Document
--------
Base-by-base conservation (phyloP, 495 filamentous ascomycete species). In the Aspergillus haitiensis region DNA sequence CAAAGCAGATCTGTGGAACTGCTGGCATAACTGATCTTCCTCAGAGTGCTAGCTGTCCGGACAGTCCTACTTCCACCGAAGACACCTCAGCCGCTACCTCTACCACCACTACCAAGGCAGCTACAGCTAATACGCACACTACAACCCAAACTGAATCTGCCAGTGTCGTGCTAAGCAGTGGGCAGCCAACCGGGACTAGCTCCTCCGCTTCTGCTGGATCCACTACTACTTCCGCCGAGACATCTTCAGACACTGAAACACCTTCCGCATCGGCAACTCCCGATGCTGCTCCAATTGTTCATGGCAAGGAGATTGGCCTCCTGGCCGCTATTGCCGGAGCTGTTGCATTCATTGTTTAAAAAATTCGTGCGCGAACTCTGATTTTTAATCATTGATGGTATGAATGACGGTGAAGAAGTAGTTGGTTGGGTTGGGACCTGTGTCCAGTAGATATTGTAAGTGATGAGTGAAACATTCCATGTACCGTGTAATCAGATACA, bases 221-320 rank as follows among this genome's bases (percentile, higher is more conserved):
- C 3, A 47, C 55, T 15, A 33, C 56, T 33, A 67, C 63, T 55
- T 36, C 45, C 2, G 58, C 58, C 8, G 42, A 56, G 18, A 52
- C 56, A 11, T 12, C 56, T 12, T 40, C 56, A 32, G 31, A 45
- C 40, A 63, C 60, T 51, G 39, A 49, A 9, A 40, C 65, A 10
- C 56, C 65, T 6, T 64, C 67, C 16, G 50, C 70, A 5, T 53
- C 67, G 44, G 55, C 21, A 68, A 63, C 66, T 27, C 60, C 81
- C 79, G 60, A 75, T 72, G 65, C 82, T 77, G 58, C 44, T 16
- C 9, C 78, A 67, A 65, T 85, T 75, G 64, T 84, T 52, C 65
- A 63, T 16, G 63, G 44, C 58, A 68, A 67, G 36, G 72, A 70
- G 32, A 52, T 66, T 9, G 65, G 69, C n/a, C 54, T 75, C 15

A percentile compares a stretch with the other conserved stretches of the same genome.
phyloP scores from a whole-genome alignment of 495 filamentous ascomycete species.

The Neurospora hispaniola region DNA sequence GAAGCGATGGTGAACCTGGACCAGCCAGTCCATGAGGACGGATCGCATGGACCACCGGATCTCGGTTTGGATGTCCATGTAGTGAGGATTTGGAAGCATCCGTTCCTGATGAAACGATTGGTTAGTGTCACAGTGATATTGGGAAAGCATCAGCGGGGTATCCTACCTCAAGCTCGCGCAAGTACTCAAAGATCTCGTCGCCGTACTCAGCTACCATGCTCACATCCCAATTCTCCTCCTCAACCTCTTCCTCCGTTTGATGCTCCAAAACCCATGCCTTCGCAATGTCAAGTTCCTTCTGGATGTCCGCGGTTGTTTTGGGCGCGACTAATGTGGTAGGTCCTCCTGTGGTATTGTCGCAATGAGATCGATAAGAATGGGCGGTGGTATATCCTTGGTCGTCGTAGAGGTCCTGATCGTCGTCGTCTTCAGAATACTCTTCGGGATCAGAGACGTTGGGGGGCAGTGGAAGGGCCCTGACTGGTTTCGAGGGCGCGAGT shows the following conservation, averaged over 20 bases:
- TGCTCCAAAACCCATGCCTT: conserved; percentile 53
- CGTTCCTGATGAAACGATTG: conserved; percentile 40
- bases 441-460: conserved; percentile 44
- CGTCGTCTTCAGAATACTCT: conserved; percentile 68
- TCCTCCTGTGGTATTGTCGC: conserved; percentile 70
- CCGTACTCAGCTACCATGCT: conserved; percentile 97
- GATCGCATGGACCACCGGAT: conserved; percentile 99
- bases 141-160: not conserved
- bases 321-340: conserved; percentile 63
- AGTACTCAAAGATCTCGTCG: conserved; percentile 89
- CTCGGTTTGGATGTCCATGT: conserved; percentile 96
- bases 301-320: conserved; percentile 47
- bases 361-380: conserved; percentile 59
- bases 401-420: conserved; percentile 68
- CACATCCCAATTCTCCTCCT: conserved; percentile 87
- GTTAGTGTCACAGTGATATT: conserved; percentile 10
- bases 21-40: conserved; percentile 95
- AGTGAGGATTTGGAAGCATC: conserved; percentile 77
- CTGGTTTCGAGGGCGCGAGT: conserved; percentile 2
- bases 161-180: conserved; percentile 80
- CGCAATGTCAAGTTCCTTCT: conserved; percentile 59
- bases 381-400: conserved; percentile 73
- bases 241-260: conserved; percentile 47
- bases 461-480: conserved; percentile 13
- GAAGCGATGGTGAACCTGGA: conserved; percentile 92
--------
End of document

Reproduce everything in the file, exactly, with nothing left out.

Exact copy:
Base-by-base conservation (phyloP, 495 filamentous ascomycete species). In the Aspergillus haitiensis region DNA sequence CAAAGCAGATCTGTGGAACTGCTGGCATAACTGATCTTCCTCAGAGTGCTAGCTGTCCGGACAGTCCTACTTCCACCGAAGACACCTCAGCCGCTACCTCTACCACCACTACCAAGGCAGCTACAGCTAATACGCACACTACAACCCAAACTGAATCTGCCAGTGTCGTGCTAAGCAGTGGGCAGCCAACCGGGACTAGCTCCTCCGCTTCTGCTGGATCCACTACTACTTCCGCCGAGACATCTTCAGACACTGAAACACCTTCCGCATCGGCAACTCCCGATGCTGCTCCAATTGTTCATGGCAAGGAGATTGGCCTCCTGGCCGCTATTGCCGGAGCTGTTGCATTCATTGTTTAAAAAATTCGTGCGCGAACTCTGATTTTTAATCATTGATGGTATGAATGACGGTGAAGAAGTAGTTGGTTGGGTTGGGACCTGTGTCCAGTAGATATTGTAAGTGATGAGTGAAACATTCCATGTACCGTGTAATCAGATACA, bases 221-320 rank as follows among this genome's bases (percentile, higher is more conserved):
- C 3, A 47, C 55, T 15, A 33, C 56, T 33, A 67, C 63, T 55
- T 36, C 45, C 2, G 58, C 58, C 8, G 42, A 56, G 18, A 52
- C 56, A 11, T 12, C 56, T 12, T 40, C 56, A 32, G 31, A 45
- C 40, A 63, C 60, T 51, G 39, A 49, A 9, A 40, C 65, A 10
- C 56, C 65, T 6, T 64, C 67, C 16, G 50, C 70, A 5, T 53
- C 67, G 44, G 55, C 21, A 68, A 63, C 66, T 27, C 60, C 81
- C 79, G 60, A 75, T 72, G 65, C 82, T 77, G 58, C 44, T 16
- C 9, C 78, A 67, A 65, T 85, T 75, G 64, T 84, T 52, C 65
- A 63, T 16, G 63, G 44, C 58, A 68, A 67, G 36, G 72, A 70
- G 32, A 52, T 66, T 9, G 65, G 69, C n/a, C 54, T 75, C 15

A percentile compares a stretch with the other conserved stretches of the same genome.
phyloP scores from a whole-genome alignment of 495 filamentous ascomycete species.

The Neurospora hispaniola region DNA sequence GAAGCGATGGTGAACCTGGACCAGCCAGTCCATGAGGACGGATCGCATGGACCACCGGATCTCGGTTTGGATGTCCATGTAGTGAGGATTTGGAAGCATCCGTTCCTGATGAAACGATTGGTTAGTGTCACAGTGATATTGGGAAAGCATCAGCGGGGTATCCTACCTCAAGCTCGCGCAAGTACTCAAAGATCTCGTCGCCGTACTCAGCTACCATGCTCACATCCCAATTCTCCTCCTCAACCTCTTCCTCCGTTTGATGCTCCAAAACCCATGCCTTCGCAATGTCAAGTTCCTTCTGGATGTCCGCGGTTGTTTTGGGCGCGACTAATGTGGTAGGTCCTCCTGTGGTATTGTCGCAATGAGATCGATAAGAATGGGCGGTGGTATATCCTTGGTCGTCGTAGAGGTCCTGATCGTCGTCGTCTTCAGAATACTCTTCGGGATCAGAGACGTTGGGGGGCAGTGGAAGGGCCCTGACTGGTTTCGAGGGCGCGAGT shows the following conservation, averaged over 20 bases:
- TGCTCCAAAACCCATGCCTT: conserved; percentile 53
- CGTTCCTGATGAAACGATTG: conserved; percentile 40
- bases 441-460: conserved; percentile 44
- CGTCGTCTTCAGAATACTCT: conserved; percentile 68
- TCCTCCTGTGGTATTGTCGC: conserved; percentile 70
- CCGTACTCAGCTACCATGCT: conserved; percentile 97
- GATCGCATGGACCACCGGAT: conserved; percentile 99
- bases 141-160: not conserved
- bases 321-340: conserved; percentile 63
- AGTACTCAAAGATCTCGTCG: conserved; percentile 89
- CTCGGTTTGGATGTCCATGT: conserved; percentile 96
- bases 301-320: conserved; percentile 47
- bases 361-380: conserved; percentile 59
- bases 401-420: conserved; percentile 68
- CACATCCCAATTCTCCTCCT: conserved; percentile 87
- GTTAGTGTCACAGTGATATT: conserved; percentile 10
- bases 21-40: conserved; percentile 95
- AGTGAGGATTTGGAAGCATC: conserved; percentile 77
- CTGGTTTCGAGGGCGCGAGT: conserved; percentile 2
- bases 161-180: conserved; percentile 80
- CGCAATGTCAAGTTCCTTCT: conserved; percentile 59
- bases 381-400: conserved; percentile 73
- bases 241-260: conserved; percentile 47
- bases 461-480: conserved; percentile 13
- GAAGCGATGGTGAACCTGGA: conserved; percentile 92